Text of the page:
“Freedoms Gained and Lost:
Reinterpreting Reconstruction in the Atlantic World”
March 16-18, 2018
College of Charleston
The Schedule of events, panels, and speakers is also available.
*Questions regarding the conference can be directed to email@example.com
ABOUT THE CONFERENCE
In honor of the 150th Anniversary of South Carolina’s 1868 Constitutional Convention, South Carolina’s multiracial Constitutional Convention that fundamentally changed the state by ushering in legal reforms, provided for public education, expanded the franchise, and promised numerous other rights, the College of Charleston will host a conference entitled “Freedoms Gained and Lost: Reinterpreting Reconstruction in the Atlantic World.” In the decades following the 1868 conventions some of those rights guaranteed on paper by the convention would not always be protected or even remembered.
In partnership with various local, national, and international cultural heritage organizations, academic institutions, and historic sites, the Carolina Lowcountry and the Atlantic World Program (CLAW), the conference will feature panels and presentations germane to the larger topic of gaining and losing freedoms. The conference will be held March 16th-17th, 2018.
Topics of interest include (but are not limited to) women’s rights; reinterpreting the Reconstruction Acts; enfranchisement and disfranchisement; access to education; civil rights activism;; the impact on people of African Descent; the ending of slavery in the Atlantic World; the meaning of emancipation; the modern legal principles Reconstruction created; Reconstruction from an international perspective; the lasting social and cultural legacies from Reconstruction; and the historical memory of the era, especially as manifested in public sites, literature, music, performance, film, and visual art.
Today, Reconstruction is often seen as both a “Splendid Failure” and the foundation of the modern Civil Rights movement. As such organizers intend for presentations to take an expansive definition to Freedom, Reconstruction, and Atlantic World. In light of CLAW’s transnational focus we are particularly interested in highlighting work that takes a globally comparative approach, thinking about lessons to be learned from Reconstruction in the United States when compared to analogous post-conflict settlements.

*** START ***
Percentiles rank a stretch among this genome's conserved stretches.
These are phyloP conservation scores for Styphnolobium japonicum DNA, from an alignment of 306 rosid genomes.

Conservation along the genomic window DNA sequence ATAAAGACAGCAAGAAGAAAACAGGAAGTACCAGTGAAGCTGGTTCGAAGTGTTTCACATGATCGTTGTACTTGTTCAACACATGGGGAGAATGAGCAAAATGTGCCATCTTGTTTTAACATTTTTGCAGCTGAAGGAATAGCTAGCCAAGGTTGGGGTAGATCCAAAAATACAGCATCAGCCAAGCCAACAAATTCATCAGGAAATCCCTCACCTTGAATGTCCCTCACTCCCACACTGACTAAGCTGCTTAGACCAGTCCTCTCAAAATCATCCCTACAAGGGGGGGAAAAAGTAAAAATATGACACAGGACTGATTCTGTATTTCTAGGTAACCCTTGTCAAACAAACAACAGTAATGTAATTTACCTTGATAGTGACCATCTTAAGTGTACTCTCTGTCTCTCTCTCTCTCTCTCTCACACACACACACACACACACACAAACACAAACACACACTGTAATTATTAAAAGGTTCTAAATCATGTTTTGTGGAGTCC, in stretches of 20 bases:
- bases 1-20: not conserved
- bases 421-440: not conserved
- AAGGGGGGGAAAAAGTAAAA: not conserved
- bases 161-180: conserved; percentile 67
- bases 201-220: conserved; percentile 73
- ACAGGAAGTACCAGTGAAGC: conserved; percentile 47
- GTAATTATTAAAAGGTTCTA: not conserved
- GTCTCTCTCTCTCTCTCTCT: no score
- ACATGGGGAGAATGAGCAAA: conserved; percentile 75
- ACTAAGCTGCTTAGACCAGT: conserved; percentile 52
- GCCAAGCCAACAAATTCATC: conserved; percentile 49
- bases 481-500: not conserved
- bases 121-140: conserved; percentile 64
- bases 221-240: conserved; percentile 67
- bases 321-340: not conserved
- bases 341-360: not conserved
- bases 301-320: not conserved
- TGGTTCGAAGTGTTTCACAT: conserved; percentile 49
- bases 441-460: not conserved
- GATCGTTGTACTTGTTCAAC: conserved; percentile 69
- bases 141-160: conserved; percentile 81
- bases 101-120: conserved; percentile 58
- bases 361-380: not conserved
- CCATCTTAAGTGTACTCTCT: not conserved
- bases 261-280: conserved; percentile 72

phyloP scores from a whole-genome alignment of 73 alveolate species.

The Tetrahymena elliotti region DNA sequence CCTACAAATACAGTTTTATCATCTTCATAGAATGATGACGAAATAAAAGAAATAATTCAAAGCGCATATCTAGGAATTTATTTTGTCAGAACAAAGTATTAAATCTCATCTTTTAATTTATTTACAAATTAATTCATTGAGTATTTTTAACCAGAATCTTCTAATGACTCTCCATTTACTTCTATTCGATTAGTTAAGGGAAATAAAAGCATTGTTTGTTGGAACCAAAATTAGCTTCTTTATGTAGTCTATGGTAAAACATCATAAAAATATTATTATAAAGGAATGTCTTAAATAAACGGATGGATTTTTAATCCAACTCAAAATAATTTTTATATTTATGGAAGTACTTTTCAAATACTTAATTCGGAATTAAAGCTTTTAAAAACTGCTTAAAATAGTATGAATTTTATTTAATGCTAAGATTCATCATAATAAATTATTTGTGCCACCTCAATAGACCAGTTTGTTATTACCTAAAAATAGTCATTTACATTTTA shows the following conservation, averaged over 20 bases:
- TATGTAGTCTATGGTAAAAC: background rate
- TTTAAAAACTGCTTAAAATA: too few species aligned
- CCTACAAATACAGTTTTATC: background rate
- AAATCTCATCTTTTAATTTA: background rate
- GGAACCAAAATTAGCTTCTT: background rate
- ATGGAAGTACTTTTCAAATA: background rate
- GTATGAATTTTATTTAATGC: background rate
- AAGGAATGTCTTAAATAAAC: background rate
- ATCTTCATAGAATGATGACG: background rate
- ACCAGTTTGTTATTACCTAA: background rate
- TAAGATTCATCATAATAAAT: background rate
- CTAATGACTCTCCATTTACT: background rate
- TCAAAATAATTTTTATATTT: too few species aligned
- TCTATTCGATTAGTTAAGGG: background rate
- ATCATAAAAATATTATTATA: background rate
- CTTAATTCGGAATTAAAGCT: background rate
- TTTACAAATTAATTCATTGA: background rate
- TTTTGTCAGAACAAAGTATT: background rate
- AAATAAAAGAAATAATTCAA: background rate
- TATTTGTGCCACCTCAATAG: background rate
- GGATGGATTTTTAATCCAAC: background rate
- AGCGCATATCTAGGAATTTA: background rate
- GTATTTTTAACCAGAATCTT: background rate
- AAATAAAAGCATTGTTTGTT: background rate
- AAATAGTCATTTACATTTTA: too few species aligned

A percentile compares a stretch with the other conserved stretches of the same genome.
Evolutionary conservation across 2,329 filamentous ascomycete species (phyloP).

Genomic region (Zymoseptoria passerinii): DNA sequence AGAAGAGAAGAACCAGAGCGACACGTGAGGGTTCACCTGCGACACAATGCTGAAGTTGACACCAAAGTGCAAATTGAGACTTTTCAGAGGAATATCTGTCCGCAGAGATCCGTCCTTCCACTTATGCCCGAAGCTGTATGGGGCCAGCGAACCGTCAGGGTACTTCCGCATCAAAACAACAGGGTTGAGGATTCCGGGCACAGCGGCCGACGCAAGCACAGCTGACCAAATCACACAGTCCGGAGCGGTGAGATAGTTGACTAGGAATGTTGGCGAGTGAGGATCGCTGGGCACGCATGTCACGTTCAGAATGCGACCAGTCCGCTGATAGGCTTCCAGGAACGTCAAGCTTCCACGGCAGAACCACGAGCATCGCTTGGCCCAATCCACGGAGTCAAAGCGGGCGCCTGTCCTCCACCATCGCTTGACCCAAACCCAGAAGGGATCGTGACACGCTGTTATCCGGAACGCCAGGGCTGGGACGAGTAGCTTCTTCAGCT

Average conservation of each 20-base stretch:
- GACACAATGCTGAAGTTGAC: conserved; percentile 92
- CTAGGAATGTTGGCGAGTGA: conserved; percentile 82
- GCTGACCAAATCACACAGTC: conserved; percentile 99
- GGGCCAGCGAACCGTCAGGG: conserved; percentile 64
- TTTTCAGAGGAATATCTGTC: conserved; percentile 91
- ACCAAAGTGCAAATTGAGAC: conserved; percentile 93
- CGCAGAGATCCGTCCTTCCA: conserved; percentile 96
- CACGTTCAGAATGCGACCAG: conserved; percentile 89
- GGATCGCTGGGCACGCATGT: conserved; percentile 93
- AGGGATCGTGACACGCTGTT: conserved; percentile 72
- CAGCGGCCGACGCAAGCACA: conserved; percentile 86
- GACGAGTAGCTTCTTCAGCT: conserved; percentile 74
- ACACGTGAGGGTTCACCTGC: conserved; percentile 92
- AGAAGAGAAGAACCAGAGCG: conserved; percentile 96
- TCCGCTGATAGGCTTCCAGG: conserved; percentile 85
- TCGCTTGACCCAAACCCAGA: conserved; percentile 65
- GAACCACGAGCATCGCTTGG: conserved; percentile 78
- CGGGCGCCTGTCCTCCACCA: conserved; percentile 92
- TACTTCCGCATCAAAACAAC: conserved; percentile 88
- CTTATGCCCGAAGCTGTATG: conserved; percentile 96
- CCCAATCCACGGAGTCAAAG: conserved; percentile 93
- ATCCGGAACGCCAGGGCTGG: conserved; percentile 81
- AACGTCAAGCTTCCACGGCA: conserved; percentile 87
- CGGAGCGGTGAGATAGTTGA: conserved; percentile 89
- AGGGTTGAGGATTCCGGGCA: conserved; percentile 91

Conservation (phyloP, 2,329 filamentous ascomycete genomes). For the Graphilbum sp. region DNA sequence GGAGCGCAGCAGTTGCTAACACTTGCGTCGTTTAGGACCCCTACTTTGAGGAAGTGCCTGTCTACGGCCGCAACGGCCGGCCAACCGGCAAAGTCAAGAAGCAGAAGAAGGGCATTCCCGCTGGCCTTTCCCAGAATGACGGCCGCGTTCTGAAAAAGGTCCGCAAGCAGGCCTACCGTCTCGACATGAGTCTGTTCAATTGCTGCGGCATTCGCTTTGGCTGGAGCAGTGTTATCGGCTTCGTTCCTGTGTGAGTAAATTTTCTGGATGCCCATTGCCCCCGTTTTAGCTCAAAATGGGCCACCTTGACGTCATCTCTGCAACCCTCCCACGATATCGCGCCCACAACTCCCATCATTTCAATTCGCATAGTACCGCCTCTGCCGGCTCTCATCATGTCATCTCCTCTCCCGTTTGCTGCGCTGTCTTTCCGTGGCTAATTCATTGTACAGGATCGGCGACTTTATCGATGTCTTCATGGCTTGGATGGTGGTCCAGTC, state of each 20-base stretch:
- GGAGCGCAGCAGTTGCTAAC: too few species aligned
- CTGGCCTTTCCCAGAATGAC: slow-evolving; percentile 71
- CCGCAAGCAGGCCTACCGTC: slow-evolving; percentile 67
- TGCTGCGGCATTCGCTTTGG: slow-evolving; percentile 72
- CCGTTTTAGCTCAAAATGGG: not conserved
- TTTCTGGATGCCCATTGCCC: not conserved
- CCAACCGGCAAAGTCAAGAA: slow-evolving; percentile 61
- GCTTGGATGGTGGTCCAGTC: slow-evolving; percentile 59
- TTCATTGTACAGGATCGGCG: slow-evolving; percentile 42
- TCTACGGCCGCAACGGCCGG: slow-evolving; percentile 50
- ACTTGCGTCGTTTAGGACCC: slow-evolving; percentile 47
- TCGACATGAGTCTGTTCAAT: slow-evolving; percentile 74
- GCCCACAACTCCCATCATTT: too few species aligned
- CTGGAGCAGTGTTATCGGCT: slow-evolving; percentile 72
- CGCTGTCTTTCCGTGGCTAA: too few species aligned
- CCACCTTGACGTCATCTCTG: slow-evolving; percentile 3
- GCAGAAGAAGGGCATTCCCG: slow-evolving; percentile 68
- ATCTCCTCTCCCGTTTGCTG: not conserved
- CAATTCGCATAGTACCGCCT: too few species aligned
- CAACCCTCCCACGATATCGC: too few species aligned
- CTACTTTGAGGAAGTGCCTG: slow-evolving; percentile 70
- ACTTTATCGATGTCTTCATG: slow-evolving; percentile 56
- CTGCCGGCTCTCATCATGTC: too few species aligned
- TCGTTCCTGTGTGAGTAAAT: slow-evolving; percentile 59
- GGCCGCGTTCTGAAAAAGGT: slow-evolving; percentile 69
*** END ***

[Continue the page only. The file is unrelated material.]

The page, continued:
Keynote address will be given by Bruce Baker, author of What Reconstruction Meant: Historical Memory in the American South (2007), and editor of both Remembering Reconstruction: Struggles Over the Meaning of America’s Most Tumultuous Era (2017), and After Slavery: Race, Labor, and Citizenship in the Reconstruction South (2013).
PUBLIC EXHIBIT: “Freedoms Gained and Lost: Forging Citizenship, Transforming Labors, and Negotiating Solidarity in Reconstruction Era South Carolina”
The College of Charleston Libraries will host an original exhibit curated by historians and archivists showcasing the documentary heritage of Reconstruction and the post-emancipation era in South Carolina and the Atlantic world. Informed by cultural heritage objects from repositories across the region, the display will offer the public the opportunity to engage with sources that inform the (re)interpretation of the freedoms gained and lost by African descended peoples during the Reconstruction era.
CONFERENCE FORMAT AND POST-CONFERENCE PUBLICATION
As with a number of prior CLAW gatherings, this conference will take the form of a symposium where participants will discuss pre-circulated papers. This allows presenters to pre-circulate full-length articles rather than the often-truncated versions that are read aloud. At the conference, presenters will then have a maximum of ten minutes to talk about the paper with the bulk of each session being devoted to discussion of the papers that participants will already have read.
Holding the conference in this manner allows us to move toward publication of selected papers in a greatly expedited fashion. Immediately after the conference, the organizers will complete their selection of essays to include in an edited volume. Final versions of papers for the volume will then be due some three months after the March conference (end of June 2018).
Mindful of the United Nations declaration of 2015-2024 as the International Decade for People of African Descent, and the conference location in Charleston, South Carolina, the planners particularly encourage proposals relevant to the history of Reconstruction’s race and class legacies in Charleston and historically interconnected international sites—though we welcome proposals on a range of issues related to the larger theme of gaining or losing freedom in geographic areas throughout the Atlantic World and beyond.